“Cryptonomicon” by Neal Stephenson

Goodness, I haven’t blogged for many weeks! I’m happy to report that most of this delay resulted from good things happening in my life, like travel. Then there were some troubles, but nothing really far out of the ordinary.

BUT also, I read a book that brought me to a bemused halt! Yes, Cryptonomicon.

First, it’s huge – 900+ pages. Perfect if you are crossing Siberia by train in winter. (I wasn’t.) And it’s written in a style that mixes fact and fiction, cutting back and forth through time.

The mixture of fact and fiction makes me wonder if Stephenson wants his work to be accessible only to cognoscenti. His description of, for example, the Hindenburg explosion might be incomprehensible to many people. (And maybe I misunderstood…)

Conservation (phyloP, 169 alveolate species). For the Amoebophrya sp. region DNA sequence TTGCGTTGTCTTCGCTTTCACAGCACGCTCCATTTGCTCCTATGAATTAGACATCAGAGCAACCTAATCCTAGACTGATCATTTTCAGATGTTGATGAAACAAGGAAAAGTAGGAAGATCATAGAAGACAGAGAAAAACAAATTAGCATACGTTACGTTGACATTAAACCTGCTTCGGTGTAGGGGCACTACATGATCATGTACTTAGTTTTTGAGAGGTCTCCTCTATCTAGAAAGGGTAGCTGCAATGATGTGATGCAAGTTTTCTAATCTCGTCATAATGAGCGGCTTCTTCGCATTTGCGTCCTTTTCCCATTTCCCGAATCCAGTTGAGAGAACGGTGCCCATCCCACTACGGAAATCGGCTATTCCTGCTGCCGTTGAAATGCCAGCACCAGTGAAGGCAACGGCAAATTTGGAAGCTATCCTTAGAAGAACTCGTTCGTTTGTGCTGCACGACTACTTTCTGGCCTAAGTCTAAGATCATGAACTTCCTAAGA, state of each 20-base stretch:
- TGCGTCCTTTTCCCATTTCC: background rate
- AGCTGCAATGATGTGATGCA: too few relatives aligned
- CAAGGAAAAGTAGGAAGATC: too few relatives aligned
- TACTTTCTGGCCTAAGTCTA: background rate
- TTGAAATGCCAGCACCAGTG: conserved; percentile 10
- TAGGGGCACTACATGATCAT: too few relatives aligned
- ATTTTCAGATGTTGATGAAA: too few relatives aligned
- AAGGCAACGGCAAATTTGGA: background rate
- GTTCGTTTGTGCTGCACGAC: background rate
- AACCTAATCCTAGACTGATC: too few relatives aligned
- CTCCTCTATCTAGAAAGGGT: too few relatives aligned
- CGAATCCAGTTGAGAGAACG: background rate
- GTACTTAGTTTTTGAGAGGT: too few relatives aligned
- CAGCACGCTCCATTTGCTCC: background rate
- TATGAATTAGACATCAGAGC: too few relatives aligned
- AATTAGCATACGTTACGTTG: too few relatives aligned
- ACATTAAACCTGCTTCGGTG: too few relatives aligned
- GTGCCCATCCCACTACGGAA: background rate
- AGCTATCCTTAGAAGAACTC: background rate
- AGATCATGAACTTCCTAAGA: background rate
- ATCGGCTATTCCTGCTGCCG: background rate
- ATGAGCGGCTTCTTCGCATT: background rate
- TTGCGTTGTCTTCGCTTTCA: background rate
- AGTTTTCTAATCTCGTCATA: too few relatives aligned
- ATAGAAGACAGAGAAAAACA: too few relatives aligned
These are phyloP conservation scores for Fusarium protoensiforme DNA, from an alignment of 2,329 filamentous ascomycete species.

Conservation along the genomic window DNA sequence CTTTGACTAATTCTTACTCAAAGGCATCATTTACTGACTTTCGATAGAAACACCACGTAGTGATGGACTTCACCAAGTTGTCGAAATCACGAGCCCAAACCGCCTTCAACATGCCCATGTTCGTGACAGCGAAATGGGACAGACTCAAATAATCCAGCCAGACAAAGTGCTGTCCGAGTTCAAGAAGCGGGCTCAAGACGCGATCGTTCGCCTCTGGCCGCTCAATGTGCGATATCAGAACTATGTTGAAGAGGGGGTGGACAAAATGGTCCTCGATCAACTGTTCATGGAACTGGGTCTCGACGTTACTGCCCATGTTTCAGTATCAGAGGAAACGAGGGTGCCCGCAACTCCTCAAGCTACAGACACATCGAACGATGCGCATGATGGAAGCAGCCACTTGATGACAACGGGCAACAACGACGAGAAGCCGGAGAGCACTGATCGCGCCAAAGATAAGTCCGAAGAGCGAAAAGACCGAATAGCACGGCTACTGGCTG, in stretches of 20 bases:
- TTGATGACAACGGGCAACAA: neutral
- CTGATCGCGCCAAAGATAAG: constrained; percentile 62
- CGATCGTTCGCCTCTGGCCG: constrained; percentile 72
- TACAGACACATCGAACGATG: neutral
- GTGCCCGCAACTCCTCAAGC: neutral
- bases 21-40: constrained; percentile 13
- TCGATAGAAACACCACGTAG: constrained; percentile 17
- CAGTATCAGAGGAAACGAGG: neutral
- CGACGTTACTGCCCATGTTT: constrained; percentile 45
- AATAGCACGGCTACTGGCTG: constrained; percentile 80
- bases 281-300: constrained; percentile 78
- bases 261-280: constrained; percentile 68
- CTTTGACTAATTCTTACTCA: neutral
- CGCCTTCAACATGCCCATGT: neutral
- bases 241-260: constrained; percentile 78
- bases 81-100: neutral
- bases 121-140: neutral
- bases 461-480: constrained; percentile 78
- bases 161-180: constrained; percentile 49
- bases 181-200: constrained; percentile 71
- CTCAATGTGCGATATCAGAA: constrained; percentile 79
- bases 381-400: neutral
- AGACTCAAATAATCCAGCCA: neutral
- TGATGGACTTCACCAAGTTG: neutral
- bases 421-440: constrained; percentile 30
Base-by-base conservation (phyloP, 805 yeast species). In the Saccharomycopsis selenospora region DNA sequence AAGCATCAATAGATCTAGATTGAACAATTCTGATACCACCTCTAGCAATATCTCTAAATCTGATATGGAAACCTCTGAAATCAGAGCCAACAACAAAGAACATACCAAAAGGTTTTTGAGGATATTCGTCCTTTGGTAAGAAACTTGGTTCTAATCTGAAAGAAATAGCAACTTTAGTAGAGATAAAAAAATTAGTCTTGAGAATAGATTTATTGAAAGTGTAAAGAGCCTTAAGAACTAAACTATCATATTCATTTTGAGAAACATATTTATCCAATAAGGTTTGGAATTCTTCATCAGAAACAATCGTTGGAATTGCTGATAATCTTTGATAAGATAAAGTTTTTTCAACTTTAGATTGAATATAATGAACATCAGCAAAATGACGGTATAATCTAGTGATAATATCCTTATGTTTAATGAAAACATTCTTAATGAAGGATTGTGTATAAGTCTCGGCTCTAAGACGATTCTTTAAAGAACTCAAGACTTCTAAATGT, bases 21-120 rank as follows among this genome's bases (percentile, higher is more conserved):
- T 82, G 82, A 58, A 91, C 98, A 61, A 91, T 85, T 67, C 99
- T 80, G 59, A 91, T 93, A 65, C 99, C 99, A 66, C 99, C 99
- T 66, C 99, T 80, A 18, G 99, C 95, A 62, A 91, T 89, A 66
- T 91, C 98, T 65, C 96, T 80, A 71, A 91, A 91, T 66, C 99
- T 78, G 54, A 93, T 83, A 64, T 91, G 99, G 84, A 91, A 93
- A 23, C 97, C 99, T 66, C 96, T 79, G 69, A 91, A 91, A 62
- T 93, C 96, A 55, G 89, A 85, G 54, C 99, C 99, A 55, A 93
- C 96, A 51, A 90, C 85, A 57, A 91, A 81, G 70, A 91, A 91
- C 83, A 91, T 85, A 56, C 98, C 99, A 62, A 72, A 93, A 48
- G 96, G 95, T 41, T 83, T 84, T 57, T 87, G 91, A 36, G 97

One message of the book is “war is hell”, to which I reply (as usual) “If so, why wrap it in fiction?” I was somewhat reminded of Catch 22 by  Joseph Heller, but that was more linear in narrative style.

Why did I keep reading this sprawling, often confusing novel? For the characters and their relationships. And because I’m interested in “contemporary” history, the times I (and my parents) lived through.

I have not delved into the reviews of this book. On Amazon.com alone they number 1,685, cumulatively awarding Cryptonomicon 4+ stars out of five.

I read (and blogged about) three other books by Neal Stephenson: Anathem, Snow Crash and Seven Eves. Anathem was my favorite, closely followed by Seven Eves. I will await recommendations from friends before I tackle another.

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